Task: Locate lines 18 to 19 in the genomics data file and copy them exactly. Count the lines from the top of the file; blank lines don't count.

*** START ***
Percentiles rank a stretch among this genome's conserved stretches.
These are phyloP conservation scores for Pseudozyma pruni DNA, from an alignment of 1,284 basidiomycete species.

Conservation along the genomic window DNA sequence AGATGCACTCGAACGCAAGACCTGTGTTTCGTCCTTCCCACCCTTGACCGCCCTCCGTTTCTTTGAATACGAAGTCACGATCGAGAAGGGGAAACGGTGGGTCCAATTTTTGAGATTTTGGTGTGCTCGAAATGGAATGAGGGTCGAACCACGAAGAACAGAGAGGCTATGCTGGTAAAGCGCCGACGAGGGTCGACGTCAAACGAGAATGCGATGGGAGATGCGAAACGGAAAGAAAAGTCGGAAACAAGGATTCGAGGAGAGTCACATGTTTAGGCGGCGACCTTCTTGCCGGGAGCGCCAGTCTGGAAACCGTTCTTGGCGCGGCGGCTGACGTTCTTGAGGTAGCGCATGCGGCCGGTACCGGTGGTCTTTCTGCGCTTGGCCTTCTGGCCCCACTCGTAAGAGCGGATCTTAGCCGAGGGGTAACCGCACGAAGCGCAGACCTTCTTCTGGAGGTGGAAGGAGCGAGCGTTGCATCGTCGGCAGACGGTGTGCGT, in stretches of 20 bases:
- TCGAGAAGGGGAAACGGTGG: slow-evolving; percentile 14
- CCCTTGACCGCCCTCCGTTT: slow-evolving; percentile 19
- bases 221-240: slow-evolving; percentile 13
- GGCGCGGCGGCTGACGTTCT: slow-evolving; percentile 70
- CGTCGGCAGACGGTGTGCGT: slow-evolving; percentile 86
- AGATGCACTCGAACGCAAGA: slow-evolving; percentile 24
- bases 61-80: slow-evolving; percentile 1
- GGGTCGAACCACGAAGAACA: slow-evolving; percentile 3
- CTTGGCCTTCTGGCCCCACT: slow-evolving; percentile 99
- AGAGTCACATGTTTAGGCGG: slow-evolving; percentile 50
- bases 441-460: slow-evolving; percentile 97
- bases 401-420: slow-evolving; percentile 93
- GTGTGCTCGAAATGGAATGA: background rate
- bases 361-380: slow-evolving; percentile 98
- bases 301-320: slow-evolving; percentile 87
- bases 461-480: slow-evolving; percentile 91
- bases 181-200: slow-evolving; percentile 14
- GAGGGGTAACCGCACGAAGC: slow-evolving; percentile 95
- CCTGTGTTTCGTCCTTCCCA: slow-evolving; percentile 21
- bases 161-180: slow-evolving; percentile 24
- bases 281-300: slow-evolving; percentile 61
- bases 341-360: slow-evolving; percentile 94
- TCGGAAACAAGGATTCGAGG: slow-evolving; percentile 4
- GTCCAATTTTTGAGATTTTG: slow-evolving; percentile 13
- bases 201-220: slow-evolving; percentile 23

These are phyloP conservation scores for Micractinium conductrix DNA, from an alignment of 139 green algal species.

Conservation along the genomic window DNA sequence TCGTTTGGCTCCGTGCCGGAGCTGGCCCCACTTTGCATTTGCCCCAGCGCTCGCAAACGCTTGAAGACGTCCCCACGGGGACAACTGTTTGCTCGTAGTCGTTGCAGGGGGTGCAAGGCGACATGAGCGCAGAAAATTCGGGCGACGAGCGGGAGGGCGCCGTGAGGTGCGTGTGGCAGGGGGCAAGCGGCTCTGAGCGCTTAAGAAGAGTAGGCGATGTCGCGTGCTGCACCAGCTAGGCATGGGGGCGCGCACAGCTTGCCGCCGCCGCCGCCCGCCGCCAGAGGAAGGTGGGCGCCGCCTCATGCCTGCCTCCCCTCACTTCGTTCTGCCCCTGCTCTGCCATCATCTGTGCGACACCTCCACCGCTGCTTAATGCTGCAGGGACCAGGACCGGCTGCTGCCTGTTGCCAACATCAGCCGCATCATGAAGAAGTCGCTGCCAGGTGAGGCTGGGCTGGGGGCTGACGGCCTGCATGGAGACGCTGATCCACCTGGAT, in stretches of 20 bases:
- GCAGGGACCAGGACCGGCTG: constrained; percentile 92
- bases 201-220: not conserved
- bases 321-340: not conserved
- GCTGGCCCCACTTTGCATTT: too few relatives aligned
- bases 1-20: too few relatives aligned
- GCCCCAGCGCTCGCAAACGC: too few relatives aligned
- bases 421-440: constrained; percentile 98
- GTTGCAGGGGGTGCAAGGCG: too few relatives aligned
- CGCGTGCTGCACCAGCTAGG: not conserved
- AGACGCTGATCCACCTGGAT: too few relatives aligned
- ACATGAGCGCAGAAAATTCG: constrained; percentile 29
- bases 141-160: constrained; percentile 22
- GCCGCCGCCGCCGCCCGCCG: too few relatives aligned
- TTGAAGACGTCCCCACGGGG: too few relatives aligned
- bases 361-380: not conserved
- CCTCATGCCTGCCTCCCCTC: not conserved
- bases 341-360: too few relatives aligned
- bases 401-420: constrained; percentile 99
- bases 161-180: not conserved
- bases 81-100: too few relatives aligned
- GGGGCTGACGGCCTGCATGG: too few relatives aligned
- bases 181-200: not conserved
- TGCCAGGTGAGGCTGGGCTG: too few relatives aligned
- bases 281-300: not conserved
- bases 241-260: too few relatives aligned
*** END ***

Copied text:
- bases 301-320: slow-evolving; percentile 87
- bases 461-480: slow-evolving; percentile 91